Heineken agrees Punch Taverns takeover deal

Dutch brewing giant Heineken and a partner investment firm are poised to acquire one of Britain’s biggest pub chains for £403 million.

heineken-2In a statement, Punch Taverns’ directors said they would unanimously recommend the offer to shareholders.

Its three biggest shareholders, which control 52.3% of the company, have already registered their support.

Heineken saw off a rival bid led by Alan McIntosh, one of Punch’s founders. It will pay 180p per share, more than the 174p per share proposal that emerged yesterday.

The deal will add 1,900 of Punch’s 3,300 pubs to Heineken’s existing portfolio of 1,100, subject to formal approval from Punch shareholders and competition regulators.

Patron Capital, a private equity firm, will buy and take control of the remaining 1,400 Punch pubs.

David Forde, Heineken UK’s managing director, said that the deal was a “huge vote of confidence in the great British pub.

“Today’s development is good news for pub-goers across the UK who will see the benefit of better pubs in their communities,” he added.

Punch Taverns had been struggling for years, but last month posted an annual profit of £60m.

Stephen Billingham, Punch’s chairman, said that the size of the deal reflected the “hard work and quality of the whole Punch team”.

When rumours of the bid first surfaced, the Scottish Licensed Trade Association said it had “grave concerns” about possible consequences the deal could have for the pub trade.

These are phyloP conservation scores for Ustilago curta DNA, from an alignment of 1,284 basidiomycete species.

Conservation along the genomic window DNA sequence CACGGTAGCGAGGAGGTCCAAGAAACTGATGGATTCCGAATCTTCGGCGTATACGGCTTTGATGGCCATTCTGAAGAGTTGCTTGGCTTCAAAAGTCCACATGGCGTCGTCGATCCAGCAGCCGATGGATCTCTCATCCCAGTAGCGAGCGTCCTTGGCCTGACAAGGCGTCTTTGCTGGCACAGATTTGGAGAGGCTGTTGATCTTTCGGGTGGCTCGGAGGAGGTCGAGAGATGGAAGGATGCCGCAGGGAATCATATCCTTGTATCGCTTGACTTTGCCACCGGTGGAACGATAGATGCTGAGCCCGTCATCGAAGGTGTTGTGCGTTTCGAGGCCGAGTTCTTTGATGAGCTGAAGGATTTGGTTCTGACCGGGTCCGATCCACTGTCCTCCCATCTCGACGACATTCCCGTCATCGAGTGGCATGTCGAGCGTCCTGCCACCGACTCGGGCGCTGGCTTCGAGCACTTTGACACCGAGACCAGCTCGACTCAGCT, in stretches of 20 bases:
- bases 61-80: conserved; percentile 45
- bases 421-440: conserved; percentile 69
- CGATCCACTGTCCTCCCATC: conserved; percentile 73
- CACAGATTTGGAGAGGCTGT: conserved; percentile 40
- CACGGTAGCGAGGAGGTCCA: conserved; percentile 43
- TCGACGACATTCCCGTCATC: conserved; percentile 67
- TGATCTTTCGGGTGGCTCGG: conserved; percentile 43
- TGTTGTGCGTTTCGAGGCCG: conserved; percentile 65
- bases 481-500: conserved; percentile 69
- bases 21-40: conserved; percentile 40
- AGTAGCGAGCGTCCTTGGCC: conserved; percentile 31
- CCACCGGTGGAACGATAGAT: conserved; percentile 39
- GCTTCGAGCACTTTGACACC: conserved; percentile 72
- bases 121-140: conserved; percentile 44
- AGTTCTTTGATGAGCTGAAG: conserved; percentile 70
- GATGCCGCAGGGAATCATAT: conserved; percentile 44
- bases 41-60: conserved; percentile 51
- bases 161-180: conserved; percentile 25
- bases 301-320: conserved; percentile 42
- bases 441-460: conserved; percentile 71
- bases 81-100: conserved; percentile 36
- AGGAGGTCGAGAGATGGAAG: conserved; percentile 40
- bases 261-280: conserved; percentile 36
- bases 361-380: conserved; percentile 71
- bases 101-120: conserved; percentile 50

“[It is] a backwards move [and] it represents bad news for brewers, whose route to market will almost certainly be controlled by Heineken. It also signals bad news for drinkers who will be offered far less choice at the bar,” said Paul Waterson, the Association’s CEO.

This sentiment was echoed by Colin Valentine, chairman of the Campaign for Real Ale (Camra), who said that such “attempts to monopolise” the pub market “goes against the spirit of the great British pub and undermines the ‘local’ in a great local”.

Valentine added that the sale of the pubs will “bring huge uncertainty to the industry and local communities alike”.

A spokesperson for Heineken dismissed the claims by saying Heineken’s portfolio will constitute just 6% of the number of pubs in the UK when the takeover is completed.

“We have a proven track record of success and customers will see better invested pubs and have a better consumer experience,” he told db.

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